We can’t believe it, either, but “Nick Foles, Super Bowl MVP” is old news. The 2018 NFL combine is already here, and a rotating cast of Ringer staffers will provide you with a collection of five thoughts from each day in Indianapolis.
1. Shaquem Griffin Turned Heads and Changed Minds
The second-team All-American and AAC Defensive Player of the Year experienced a reversal of fortunes unlike any in the combine’s history. Over the course of two months, Griffin went from being left off the initial list of combine participants to posting the best 40-yard dash time in 15 years for a linebacker (and the second-best mark ever for a player that weighs more than 225 pounds).
Even casual college football fans know the story by now: Griffin doesn’t have his left hand as a result of a prenatal condition. And yet, he emerged as one of the best players in the country last season for a Central Florida team that went 13-0. In UCF’s upset win against Auburn in the Peach Bowl alone, he had 12 tackles and 1.5 sacks. However, despite his production and role in turning UCF into a surprise contender, concerns about the limitations that could arise from having only one hand gave teams pause about him as a prospect.
Coming into the draft process, Griffin was thought to be a late-round pick who would start his career as a special-teams player while looking to carve out a role on defense. Combine testing rarely causes evaluators to pivot entirely on players, but Griffin ripping off the best 40 in more than a decade at the position could make their concerns matter just a bit less. The production is undeniably there, and now there’s a confirmed level of athleticism to go with it. Griffin going sub-4.4 at 227 pounds makes it more likely that at least one team will be willing to roll the dice on him higher up in the draft.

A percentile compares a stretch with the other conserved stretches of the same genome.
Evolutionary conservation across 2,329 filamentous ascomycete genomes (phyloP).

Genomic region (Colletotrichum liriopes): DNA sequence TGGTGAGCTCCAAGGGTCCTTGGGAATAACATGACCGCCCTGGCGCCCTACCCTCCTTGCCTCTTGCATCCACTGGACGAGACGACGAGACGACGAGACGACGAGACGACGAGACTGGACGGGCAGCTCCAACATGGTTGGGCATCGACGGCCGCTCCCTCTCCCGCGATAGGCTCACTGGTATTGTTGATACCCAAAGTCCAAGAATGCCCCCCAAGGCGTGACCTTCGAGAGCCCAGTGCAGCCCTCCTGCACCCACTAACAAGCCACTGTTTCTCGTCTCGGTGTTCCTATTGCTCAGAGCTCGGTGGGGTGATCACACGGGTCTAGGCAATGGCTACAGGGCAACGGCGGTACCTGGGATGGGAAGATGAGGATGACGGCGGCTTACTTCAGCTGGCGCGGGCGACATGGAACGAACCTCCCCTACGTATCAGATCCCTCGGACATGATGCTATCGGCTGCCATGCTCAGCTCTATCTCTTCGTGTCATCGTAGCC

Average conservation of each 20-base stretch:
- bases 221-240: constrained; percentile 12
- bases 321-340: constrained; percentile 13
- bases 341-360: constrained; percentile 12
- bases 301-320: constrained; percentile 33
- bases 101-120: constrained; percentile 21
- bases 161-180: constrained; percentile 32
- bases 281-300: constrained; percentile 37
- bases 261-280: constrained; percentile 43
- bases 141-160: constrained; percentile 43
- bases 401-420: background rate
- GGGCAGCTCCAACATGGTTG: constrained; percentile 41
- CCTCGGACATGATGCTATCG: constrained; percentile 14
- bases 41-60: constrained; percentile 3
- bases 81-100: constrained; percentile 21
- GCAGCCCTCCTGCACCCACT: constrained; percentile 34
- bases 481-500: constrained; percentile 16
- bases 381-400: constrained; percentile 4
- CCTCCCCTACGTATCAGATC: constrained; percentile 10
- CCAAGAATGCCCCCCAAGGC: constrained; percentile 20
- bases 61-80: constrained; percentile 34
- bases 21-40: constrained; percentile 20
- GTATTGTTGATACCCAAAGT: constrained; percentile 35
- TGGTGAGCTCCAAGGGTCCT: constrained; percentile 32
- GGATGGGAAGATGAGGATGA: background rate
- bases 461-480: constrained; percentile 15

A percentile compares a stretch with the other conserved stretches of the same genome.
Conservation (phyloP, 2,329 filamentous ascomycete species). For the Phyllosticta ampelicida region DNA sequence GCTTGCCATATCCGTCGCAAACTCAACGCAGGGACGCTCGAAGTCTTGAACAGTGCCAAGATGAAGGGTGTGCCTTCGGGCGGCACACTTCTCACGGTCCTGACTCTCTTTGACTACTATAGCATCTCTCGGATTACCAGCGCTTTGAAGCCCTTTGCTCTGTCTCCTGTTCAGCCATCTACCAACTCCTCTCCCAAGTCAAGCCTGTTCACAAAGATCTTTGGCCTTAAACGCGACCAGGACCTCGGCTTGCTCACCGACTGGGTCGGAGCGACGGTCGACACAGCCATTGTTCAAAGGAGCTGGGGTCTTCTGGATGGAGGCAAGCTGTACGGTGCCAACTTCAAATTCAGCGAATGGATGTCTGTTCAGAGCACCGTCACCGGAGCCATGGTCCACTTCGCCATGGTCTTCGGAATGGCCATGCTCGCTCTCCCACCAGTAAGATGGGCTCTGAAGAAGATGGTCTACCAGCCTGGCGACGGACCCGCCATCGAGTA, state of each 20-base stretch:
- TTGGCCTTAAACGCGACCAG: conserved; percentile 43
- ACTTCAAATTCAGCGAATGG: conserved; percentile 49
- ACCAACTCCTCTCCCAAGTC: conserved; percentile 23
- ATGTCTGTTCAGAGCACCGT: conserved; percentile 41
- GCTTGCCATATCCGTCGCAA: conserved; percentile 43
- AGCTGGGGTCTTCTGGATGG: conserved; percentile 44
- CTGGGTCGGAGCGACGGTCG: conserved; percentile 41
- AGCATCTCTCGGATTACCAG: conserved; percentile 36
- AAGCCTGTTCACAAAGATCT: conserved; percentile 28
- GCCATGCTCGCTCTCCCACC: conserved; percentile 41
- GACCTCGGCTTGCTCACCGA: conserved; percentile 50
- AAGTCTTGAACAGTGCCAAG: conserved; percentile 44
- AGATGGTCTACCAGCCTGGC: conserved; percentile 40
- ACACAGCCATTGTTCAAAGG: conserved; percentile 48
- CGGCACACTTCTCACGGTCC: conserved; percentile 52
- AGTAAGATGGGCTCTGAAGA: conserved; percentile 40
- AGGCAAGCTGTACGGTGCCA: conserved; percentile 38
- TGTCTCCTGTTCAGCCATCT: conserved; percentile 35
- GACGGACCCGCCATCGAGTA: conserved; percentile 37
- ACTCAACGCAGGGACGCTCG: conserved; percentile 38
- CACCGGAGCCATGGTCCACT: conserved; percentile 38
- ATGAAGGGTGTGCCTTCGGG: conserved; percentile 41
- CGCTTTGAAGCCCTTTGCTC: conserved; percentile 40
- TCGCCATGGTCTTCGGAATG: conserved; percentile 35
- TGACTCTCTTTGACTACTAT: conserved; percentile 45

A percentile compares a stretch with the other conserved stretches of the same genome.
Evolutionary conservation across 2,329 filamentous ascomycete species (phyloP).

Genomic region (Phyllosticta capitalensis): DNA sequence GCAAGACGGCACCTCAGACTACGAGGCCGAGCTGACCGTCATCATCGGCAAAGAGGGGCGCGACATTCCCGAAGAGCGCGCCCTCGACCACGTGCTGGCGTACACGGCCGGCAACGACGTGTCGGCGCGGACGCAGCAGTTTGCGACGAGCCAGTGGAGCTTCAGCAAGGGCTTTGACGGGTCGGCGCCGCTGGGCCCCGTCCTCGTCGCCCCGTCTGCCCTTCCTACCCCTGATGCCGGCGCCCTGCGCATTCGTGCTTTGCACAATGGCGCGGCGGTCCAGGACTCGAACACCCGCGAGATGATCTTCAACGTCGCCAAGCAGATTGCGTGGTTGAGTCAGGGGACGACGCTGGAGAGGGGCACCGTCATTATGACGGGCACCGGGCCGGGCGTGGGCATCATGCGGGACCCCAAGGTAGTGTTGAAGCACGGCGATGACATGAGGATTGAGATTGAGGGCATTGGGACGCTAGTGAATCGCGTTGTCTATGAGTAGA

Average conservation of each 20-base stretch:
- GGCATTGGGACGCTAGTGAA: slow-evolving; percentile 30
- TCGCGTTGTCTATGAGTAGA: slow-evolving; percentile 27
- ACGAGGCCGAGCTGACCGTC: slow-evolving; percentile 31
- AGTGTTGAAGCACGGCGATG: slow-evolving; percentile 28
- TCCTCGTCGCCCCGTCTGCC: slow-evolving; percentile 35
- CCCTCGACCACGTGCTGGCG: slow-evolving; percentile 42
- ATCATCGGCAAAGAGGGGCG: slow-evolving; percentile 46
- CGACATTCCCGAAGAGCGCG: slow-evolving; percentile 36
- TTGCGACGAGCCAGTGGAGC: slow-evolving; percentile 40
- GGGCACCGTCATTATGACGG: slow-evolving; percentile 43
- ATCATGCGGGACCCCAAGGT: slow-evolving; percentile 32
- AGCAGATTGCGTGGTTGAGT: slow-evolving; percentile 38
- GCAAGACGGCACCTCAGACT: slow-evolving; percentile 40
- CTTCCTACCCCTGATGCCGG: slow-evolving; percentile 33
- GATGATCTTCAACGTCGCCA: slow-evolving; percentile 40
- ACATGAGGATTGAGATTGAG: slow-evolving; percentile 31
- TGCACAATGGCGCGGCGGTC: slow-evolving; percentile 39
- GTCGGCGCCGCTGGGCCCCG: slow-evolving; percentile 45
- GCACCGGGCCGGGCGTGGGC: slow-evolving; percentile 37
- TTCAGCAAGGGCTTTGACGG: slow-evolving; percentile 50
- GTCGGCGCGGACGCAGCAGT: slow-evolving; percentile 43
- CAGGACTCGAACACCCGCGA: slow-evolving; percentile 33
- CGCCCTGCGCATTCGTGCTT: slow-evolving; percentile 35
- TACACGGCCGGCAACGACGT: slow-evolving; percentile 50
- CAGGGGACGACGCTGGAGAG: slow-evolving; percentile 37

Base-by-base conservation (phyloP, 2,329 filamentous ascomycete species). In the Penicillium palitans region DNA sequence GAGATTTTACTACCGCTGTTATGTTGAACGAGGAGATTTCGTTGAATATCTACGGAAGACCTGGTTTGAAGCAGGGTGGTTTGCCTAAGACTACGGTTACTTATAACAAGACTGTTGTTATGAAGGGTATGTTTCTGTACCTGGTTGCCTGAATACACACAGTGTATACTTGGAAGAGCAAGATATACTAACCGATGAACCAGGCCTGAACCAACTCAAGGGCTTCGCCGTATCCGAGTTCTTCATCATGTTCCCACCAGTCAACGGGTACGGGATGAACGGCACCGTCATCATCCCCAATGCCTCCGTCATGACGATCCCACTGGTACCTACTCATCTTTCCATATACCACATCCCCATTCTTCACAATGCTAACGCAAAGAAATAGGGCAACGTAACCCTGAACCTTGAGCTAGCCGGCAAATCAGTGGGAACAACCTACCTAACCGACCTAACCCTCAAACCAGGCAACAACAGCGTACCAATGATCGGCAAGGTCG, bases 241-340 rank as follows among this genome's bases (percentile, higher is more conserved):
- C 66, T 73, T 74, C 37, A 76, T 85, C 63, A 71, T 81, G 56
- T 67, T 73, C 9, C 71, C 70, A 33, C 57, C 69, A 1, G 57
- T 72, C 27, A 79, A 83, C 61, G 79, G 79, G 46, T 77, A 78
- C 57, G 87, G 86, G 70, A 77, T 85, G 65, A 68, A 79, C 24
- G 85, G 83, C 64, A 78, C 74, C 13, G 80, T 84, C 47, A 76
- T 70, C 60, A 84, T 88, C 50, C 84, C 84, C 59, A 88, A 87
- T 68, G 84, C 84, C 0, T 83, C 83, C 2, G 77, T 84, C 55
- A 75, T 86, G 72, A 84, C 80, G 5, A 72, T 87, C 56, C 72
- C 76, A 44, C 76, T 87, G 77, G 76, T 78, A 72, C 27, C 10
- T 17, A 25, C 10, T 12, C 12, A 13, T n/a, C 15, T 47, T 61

2. The Draft’s Top Edge Rushers and Linebackers Did Not Disappoint
NC State’s Bradley Chubb and Virginia Tech’s Tremaine Edmunds both lit up the athletic testing drills in the way many expected. Chubb is considered to many to be the best prospect in this draft at any position. The 269-pounder’s 40 time of 4.65 seconds and 36-inch vertical leap won’t dampen those expectations. Edmunds is viewed as an off-ball linebacker with pass-rushing ability, and the burst that evaluators have seen on tape translated to his testing numbers: At 6-foot-5 and 253 pounds, he posted a blazing 4.54 in the 40 and leapt 117 inches in the broad jump. With that size and explosiveness, he just isn’t like many current players at the position. Teams will likely view Edmunds as a guy they can move all over the field depending on matchups and situation, and that’s why he has the potential to sneak into the top five.
Outside of the elite prospects, most of the other highly regarded edge rushers accomplished what they needed to. Boston College’s Harold Landry likely helped himself with excellent testing numbers across the board—his explosion testing and timed speed at 253 pounds will intrigue some teams looking for pass-rush help in the first round. The same goes for UTSA defensive end Marcus Davenport, whose 4.58 in the 40 and 124-inch broad jump at 264 pounds are both excellent. Combine testing is typically more about eliminating certain players than elevating others; all of the touted edge prospects showed that they check the right boxes.
3. The Stalemate Between the Steelers and Le’Veon Bell Continues